After being locked in for so many hours, they finally let the man out. He had tried absolutely anything and everything to get out and couldn’t figure it out. The narrator does a quick summary of what the man did and what the results were for the scientists. Then, I remember the last line clear as day, everything was explained: “For the door was never locked.”
Talk about an interesting surprise. I can’t remember anything about the story, just the basic gist of it and that last line. That’s how you do a surprise ending.
This is a must for all endings. Unless there is going to be some sort of sequel for your short story, you can leave it off at a slight cliffhanger (but be sure to resolve some things).
However, every question must be answered. Everyone conflict must have a resolution. The plot should be explained in one way or another throughout the story, or at least make it fairly simple for the readers to figure out.
This is, again, a must. And I don’t really have any tips on how to do so because it’s up to you, your writing style, and your plot.
SHORT AND SIMPLE
Sometimes a simple “The End” is all that’s needed. I know I said otherwise at the beginning, but depending on what your story is about and how it’s written, something short and simple may not be a bad idea.
As long as the conflict is resolved and there are no loose ends, you can get away with backing out of your story slowly, but surely.
Wrap up the conflict, but still allow your readers to wonder what could happen next. This is something I often do with my Short Story Sundays here on the blog only because (ironically enough) I don’t know how to properly end them.
I get many comments asking the next part will be posted and I always say the same thing, “This was it. Use your imagination on what could happen next. Feel free to write it yourself.”
I don’t know how often this is done, but I don’t think it’s a bad idea to do once in a while. If you can write your characters so well that your readers fall in love with them, then you can sometimes get away with leaving an ending open like this. Your readers will want the story to continue in a way so they’ll imagine what your characters do next.
Again, just make sure that you wrap up the actual plot and conflict. Don’t leave that open-ended.
And so, the blogger who worked all day and all night to create awesome content finally came to an end about her short story series.
That’s about it because she couldn’t figure out how to end her post about endings. She was really good at this.
She kicked back with a satisfied grin and then realized one more thing: she still had one more post to write about for her short story series.
(Guys, did you see what I did there? I added an outro instead of an intro. You know, because we’re talking about “endings.” Pretty clever, right?)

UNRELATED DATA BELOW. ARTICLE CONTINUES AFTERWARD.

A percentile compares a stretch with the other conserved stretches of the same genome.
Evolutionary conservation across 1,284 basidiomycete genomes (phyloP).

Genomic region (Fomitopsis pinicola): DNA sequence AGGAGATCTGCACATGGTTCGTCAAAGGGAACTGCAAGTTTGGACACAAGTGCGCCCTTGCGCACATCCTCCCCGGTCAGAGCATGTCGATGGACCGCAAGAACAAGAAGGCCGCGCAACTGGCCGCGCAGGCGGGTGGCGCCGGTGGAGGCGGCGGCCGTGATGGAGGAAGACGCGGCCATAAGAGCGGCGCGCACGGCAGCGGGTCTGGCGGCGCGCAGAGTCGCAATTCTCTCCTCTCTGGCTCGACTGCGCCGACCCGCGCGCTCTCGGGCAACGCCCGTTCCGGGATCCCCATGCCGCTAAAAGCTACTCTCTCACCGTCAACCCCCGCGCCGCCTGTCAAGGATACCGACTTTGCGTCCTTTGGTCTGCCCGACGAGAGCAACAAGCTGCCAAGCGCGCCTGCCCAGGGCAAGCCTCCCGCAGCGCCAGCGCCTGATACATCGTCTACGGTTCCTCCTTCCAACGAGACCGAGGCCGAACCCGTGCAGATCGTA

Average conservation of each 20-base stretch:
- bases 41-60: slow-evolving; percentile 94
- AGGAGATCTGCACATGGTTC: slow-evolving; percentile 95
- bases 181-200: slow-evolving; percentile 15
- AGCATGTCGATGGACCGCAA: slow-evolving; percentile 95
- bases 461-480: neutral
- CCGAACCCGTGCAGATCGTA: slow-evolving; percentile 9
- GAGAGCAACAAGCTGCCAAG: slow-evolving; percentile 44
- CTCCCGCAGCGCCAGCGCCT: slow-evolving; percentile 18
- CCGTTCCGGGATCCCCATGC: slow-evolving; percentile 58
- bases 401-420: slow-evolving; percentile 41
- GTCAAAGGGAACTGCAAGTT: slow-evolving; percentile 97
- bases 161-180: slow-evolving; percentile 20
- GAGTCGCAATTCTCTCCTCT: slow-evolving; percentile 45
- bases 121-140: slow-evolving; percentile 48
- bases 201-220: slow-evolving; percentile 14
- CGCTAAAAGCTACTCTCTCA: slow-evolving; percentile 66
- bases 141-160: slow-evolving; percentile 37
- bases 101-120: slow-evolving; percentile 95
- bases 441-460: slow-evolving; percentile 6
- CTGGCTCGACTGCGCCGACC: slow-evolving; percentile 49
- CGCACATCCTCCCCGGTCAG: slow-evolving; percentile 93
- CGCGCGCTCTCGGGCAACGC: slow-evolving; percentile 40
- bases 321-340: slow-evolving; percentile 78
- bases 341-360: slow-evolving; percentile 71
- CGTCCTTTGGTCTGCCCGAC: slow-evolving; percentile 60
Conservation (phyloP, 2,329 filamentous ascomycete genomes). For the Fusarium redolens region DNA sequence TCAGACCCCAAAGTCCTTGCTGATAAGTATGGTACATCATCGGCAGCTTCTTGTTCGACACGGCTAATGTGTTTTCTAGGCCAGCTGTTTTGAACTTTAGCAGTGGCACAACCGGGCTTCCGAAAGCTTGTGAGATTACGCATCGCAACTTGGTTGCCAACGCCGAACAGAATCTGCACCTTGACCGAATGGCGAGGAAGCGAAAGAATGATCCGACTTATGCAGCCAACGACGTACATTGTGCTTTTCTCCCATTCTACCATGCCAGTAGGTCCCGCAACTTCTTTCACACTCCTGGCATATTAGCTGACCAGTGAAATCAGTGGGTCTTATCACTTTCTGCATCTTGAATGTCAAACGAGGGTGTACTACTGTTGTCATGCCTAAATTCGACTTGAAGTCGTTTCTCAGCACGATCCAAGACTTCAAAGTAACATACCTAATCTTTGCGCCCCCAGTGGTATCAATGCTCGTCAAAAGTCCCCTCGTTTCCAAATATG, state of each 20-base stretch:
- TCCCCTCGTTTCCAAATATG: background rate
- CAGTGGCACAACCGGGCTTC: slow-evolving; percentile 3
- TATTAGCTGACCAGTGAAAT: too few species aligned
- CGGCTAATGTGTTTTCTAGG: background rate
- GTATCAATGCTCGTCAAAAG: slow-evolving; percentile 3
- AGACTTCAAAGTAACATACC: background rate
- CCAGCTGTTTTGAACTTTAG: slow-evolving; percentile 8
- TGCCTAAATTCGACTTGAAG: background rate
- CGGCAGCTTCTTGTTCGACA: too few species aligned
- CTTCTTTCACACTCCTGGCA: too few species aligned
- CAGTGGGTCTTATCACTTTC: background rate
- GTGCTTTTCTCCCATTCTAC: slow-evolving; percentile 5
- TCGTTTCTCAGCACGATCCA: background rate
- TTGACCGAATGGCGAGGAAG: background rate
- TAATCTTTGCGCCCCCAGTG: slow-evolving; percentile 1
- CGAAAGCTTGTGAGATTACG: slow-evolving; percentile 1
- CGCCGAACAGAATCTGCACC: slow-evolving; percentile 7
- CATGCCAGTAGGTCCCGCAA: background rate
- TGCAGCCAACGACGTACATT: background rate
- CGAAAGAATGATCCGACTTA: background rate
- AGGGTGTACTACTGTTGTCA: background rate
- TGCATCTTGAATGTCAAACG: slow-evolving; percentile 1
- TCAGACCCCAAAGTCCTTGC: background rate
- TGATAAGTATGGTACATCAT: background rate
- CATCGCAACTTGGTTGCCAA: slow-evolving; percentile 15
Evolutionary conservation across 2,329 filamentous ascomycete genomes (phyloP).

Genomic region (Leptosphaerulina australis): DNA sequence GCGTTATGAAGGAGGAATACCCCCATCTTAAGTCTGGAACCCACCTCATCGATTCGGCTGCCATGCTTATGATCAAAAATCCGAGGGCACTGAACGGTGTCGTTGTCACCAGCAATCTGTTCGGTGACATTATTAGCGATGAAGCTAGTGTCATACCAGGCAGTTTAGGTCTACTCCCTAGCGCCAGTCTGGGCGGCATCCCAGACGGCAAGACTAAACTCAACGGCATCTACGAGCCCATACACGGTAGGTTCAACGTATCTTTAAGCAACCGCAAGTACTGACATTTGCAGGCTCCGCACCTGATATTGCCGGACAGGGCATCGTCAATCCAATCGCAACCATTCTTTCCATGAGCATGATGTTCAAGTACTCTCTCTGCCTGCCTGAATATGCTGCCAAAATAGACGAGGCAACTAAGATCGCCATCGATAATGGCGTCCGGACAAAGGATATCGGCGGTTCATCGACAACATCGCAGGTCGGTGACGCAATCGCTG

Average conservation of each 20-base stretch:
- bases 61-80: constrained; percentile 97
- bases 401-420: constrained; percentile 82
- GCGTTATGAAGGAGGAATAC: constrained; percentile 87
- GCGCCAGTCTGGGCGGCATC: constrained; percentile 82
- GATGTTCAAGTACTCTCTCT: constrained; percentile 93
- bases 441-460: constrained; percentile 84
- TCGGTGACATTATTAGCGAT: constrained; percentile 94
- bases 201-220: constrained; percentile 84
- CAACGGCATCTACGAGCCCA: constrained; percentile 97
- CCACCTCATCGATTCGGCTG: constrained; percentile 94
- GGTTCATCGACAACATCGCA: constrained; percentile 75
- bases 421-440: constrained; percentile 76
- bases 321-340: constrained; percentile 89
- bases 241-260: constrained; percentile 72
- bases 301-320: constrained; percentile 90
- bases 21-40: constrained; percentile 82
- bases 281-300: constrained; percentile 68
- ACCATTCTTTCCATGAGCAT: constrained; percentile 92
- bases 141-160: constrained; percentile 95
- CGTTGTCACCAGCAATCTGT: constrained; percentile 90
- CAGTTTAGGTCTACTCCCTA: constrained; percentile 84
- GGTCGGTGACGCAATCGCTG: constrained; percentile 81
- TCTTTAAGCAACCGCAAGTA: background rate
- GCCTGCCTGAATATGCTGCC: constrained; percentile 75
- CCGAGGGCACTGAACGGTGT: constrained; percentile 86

How do you typically go about ending your short stories? Let me know in the comments below and we’ll chat!
Once upon a time, there was a blogger who worked day and night to create awesome content for her loyal readers. Each month, she tried to think of a cool new topic to discuss and stumbled upon short stories.
In addition to her many posts about short stories, she thought to talk about how to begin them. Any writer knows that the beginning of a story is so important.
She also knew that the beginning of a blog post was super important as well. Yet, she had no idea how to introduce this “how to begin your short stories” post.
She laughed at the irony.
There are so many different kinds of ways to start a story. However, while every story is different, some beginnings can be a bit cliche or even just seem old.
For example; a character waking up, the narrator or character describing the scenery, or opening with some sort of dialogue sequence that’s either a question or two characters having an argument or simply having a normal conversation.
Each one has been used once, twice, a thousand times over. Yet, each is still unique because they’re different characters, different plots and conflicts, and different writing styles.
What kind of beginning do you need?
The first couple of paragraphs are important, but the first line is really what’s going to hook your readers in. You need something that:
Leaves a lasting effect – Make them feel something in that very first line that causes them to continue reading that paragraph and onto the next.
Make them curious – Throw your character into the conflict right away or ask a question. Let your reader wonder where you’re going with this and why.
Allow the readers to get to know your characters – Start with dialogue, a conversation, an argument. Explore your characters all the while describing a bit of the plot as well.
How can you accomplish these things?
There are probably way too many different openings than we can count. But here are a few anyway.
SET THE SCENE
This can be a hit or miss. Describing a scene can sometimes be boring, especially if you’re trying to draw in an audience. However, it can be worked around in various ways that can work for your book.
For example, maybe your protagonist is going on some sort of journey. Let them soak in the place they grew up as they stand outside holding onto their suitcase. It’s nostalgic to them, maybe it’s even a little sad. Or maybe they’re happy to get out.
Or, on the other hand, have them arrive at their new place and describe that area. What are their first thoughts upon arriving? Have your readers wonder why they’re even there.
I did this in one of my short stories. The protagonist immediately enters a building where the receptionist greets her and lets her know that the doctor will be with her shortly. Why is she at the doctor? Is something wrong with her? Is this her first appointment or a follow-up for something? You keep reading because you want to know “why.”